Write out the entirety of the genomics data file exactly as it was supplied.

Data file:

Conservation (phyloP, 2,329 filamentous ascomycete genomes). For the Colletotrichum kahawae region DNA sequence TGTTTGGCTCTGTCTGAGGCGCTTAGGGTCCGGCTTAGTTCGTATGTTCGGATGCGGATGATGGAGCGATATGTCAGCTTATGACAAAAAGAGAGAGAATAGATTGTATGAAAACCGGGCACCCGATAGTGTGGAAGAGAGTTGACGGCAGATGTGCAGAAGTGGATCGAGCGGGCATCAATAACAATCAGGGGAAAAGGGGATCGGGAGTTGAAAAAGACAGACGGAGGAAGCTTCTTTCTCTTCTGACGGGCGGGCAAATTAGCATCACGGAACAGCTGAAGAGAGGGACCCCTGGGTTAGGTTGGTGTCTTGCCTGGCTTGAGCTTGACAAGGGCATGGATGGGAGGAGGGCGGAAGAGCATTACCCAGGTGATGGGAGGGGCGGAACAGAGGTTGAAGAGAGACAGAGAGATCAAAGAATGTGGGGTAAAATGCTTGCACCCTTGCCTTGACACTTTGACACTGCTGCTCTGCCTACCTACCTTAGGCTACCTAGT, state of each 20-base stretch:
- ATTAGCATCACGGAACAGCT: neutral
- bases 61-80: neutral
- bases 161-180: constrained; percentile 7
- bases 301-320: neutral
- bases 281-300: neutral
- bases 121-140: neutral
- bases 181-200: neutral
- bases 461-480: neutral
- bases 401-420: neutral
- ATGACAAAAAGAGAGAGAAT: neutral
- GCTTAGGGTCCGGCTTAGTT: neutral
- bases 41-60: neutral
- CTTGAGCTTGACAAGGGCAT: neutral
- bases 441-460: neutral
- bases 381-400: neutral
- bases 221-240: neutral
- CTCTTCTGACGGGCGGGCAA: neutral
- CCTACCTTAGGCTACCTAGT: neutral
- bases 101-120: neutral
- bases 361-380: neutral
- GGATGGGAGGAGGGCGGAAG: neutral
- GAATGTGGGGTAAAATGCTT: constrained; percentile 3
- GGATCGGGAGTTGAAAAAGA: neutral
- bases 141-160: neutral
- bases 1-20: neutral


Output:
Conservation (phyloP, 2,329 filamentous ascomycete genomes). For the Colletotrichum kahawae region DNA sequence TGTTTGGCTCTGTCTGAGGCGCTTAGGGTCCGGCTTAGTTCGTATGTTCGGATGCGGATGATGGAGCGATATGTCAGCTTATGACAAAAAGAGAGAGAATAGATTGTATGAAAACCGGGCACCCGATAGTGTGGAAGAGAGTTGACGGCAGATGTGCAGAAGTGGATCGAGCGGGCATCAATAACAATCAGGGGAAAAGGGGATCGGGAGTTGAAAAAGACAGACGGAGGAAGCTTCTTTCTCTTCTGACGGGCGGGCAAATTAGCATCACGGAACAGCTGAAGAGAGGGACCCCTGGGTTAGGTTGGTGTCTTGCCTGGCTTGAGCTTGACAAGGGCATGGATGGGAGGAGGGCGGAAGAGCATTACCCAGGTGATGGGAGGGGCGGAACAGAGGTTGAAGAGAGACAGAGAGATCAAAGAATGTGGGGTAAAATGCTTGCACCCTTGCCTTGACACTTTGACACTGCTGCTCTGCCTACCTACCTTAGGCTACCTAGT, state of each 20-base stretch:
- ATTAGCATCACGGAACAGCT: neutral
- bases 61-80: neutral
- bases 161-180: constrained; percentile 7
- bases 301-320: neutral
- bases 281-300: neutral
- bases 121-140: neutral
- bases 181-200: neutral
- bases 461-480: neutral
- bases 401-420: neutral
- ATGACAAAAAGAGAGAGAAT: neutral
- GCTTAGGGTCCGGCTTAGTT: neutral
- bases 41-60: neutral
- CTTGAGCTTGACAAGGGCAT: neutral
- bases 441-460: neutral
- bases 381-400: neutral
- bases 221-240: neutral
- CTCTTCTGACGGGCGGGCAA: neutral
- CCTACCTTAGGCTACCTAGT: neutral
- bases 101-120: neutral
- bases 361-380: neutral
- GGATGGGAGGAGGGCGGAAG: neutral
- GAATGTGGGGTAAAATGCTT: constrained; percentile 3
- GGATCGGGAGTTGAAAAAGA: neutral
- bases 141-160: neutral
- bases 1-20: neutral